To Thomas Jefferson from St. George Tucker, 8 June 1775
From St. George Tucker
Williamsburg June 8th: 1775.
I must apologize to you for the Liberty I take in addressing you as a Member of the General Congress, but the Importance of the Occasion I hope will excuse it. I shall therefore without further prelude proceed to the Occasion of this Letter.
......(paragraphs preceding excerpt can be read here)
The Inhabitants are a people, who, from their immediate Connection and frequent Intercourse with the Continent, have contracted an affection for this Country. They consider the Americans as Brethren, and their Souls are animated with the same generous Ardor for Liberty that prevails on the Continent; they are most Zealous Friends to the Cause of America, and would readily join with it, in any Measures to secure those inestimable privileges now contending for; in short, they consider the Cause as their own, and with pleasure behold every step that has been taken in support of it. Their Conduct, on a former occasion, by refusing to admit the Stamps in 1765, and obliging the Stamp Master to resign his office, I think must be considered as a proof of what I have here advanced. But so incapable are they of acting in Conjunction with America, on this Occasion, however ardently they might wish to do so, that a single Ship of War might cut off all Communication whatsoever with the Continent, and reduce the Island to the most horrid state of Distress, if once obnoxious to Great Britain. It is from this apprehension that they have not declared their most cordial Concurrence in the Measures of the Congress, and adopted them for their own Government; since such a step might involve above 12,000. people in the most irretrievable Distress. Such are the Motives which have restrained their Conduct hitherto.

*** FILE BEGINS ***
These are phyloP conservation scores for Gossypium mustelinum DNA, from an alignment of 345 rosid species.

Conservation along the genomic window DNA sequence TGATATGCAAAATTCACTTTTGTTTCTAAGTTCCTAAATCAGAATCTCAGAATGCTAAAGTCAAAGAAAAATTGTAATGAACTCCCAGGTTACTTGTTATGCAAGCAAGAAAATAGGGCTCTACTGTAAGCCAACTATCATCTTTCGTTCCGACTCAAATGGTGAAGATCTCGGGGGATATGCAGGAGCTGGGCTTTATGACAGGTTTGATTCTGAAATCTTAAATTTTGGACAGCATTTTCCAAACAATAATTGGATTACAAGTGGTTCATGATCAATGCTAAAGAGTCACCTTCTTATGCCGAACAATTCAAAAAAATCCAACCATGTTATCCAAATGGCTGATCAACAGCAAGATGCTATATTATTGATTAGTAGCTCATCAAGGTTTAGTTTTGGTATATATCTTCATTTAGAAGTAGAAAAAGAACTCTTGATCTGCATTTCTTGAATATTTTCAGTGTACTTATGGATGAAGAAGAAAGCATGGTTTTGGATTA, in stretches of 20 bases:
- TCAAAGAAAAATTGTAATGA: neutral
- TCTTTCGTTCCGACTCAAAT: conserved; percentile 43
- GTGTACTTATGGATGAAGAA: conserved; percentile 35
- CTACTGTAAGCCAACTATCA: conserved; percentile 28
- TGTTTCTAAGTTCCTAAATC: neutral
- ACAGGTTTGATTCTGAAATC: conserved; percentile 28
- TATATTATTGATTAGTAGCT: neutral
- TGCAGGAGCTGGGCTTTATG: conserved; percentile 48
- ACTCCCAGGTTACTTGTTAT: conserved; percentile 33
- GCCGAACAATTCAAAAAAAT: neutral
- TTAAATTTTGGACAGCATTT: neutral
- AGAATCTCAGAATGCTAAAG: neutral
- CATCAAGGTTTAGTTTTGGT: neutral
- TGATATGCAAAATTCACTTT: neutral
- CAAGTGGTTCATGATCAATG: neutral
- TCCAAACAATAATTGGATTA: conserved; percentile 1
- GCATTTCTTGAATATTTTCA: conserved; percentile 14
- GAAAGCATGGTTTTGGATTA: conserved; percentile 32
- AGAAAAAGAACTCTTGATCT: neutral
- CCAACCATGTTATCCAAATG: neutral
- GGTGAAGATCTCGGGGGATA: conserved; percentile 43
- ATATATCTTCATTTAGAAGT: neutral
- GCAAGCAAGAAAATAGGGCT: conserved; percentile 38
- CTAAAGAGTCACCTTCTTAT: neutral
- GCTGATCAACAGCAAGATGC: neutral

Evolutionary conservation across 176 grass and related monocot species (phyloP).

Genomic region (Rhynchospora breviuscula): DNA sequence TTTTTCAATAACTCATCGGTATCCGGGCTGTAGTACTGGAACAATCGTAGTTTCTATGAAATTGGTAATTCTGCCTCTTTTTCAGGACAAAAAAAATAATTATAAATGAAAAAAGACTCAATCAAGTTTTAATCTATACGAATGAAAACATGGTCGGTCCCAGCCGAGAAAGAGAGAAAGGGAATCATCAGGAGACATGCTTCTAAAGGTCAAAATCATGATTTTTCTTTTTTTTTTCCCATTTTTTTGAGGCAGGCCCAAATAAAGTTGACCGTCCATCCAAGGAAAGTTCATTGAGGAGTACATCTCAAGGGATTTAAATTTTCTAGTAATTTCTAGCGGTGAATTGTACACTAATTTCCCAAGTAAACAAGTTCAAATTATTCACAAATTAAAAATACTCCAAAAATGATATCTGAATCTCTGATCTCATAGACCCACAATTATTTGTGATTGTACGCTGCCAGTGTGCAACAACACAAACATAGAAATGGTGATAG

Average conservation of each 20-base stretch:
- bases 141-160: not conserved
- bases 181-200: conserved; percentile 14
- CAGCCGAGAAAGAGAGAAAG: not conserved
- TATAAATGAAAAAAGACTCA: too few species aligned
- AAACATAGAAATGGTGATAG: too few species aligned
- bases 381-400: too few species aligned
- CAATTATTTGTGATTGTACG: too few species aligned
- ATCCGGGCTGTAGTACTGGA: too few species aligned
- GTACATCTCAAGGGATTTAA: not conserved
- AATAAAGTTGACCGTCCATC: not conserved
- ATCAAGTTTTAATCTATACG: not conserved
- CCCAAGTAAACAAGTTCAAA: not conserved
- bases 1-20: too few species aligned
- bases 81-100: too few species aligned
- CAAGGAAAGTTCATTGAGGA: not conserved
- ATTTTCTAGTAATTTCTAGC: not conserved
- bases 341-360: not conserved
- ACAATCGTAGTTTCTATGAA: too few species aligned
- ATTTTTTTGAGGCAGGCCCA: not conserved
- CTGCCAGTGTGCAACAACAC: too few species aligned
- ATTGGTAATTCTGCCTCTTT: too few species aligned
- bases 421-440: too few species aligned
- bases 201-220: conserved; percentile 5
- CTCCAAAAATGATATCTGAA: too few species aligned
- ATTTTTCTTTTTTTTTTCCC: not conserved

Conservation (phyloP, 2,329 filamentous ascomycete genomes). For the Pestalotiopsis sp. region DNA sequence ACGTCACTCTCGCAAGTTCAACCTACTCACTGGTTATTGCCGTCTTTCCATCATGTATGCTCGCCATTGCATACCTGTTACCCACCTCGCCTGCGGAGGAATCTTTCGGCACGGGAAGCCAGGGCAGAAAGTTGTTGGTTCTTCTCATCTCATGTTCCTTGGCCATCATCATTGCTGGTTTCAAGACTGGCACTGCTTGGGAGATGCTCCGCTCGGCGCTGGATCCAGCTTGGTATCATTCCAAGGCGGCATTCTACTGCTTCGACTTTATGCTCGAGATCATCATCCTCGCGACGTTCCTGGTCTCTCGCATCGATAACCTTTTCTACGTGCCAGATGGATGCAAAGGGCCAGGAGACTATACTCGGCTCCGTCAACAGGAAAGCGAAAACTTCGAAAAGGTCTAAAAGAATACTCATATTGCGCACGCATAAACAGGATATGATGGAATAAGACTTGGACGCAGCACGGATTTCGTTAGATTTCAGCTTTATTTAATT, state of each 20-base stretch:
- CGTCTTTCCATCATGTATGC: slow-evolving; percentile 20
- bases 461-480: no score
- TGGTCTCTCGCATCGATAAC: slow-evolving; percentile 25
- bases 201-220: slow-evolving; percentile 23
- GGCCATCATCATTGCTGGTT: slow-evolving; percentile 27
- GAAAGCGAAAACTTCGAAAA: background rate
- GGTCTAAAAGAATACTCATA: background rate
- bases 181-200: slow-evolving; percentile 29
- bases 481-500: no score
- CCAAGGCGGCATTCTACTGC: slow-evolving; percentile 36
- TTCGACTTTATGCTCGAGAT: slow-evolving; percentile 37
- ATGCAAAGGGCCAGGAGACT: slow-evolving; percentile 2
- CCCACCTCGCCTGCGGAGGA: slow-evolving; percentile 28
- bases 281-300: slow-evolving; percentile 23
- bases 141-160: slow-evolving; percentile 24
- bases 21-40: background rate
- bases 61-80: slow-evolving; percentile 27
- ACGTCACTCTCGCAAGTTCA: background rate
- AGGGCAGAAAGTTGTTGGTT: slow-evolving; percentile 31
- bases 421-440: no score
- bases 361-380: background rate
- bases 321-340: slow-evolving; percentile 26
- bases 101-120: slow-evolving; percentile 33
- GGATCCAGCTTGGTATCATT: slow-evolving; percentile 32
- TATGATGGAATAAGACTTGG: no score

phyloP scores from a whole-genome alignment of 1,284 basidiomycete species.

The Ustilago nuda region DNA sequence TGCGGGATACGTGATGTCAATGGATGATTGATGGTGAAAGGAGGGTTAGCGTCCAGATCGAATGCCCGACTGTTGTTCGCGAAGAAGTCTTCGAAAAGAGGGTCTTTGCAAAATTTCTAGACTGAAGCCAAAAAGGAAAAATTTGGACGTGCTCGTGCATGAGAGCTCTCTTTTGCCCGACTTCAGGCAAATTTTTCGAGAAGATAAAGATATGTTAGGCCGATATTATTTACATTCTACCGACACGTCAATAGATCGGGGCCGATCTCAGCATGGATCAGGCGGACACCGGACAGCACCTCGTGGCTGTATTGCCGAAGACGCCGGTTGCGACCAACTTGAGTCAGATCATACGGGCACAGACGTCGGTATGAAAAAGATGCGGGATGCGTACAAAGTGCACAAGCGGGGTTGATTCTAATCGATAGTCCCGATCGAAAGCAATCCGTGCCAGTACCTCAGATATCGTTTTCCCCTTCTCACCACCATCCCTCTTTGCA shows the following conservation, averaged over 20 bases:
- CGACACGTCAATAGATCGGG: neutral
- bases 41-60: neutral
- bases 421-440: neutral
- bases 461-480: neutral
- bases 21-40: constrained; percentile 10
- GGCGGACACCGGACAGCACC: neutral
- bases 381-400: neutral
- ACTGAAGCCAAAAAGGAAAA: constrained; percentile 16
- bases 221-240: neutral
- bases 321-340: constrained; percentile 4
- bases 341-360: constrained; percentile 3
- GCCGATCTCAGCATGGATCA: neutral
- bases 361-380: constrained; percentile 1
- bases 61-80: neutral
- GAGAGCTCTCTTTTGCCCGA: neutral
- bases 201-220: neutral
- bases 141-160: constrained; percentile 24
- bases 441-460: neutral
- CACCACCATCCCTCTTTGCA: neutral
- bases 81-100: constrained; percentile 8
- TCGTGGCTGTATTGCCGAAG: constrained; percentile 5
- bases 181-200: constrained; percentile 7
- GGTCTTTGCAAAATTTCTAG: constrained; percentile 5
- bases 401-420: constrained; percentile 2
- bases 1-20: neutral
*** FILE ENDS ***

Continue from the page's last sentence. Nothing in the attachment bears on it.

(the letter continues)
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There is a huge practical disclaimer to the content on this blog, which is my way of sharing my excitement and basically journaling online.
1) I am not a historian nor an expert. I will let you know I’m relaying the information as I understand and interpret it. The employees of Colonial Williamsburg base their presentations, work, and responses on historical documents and mainly primary sources.
2) I will update for accuracy as history is constant learning. If you have a question about accuracy, please ask me! I will get the answer from the best source I can find.
3) Photo credit to me, Daphne Reznik, for all photos in this post, unless otherwise credited! All photos are personal photos taken in public access locations or with specific permission.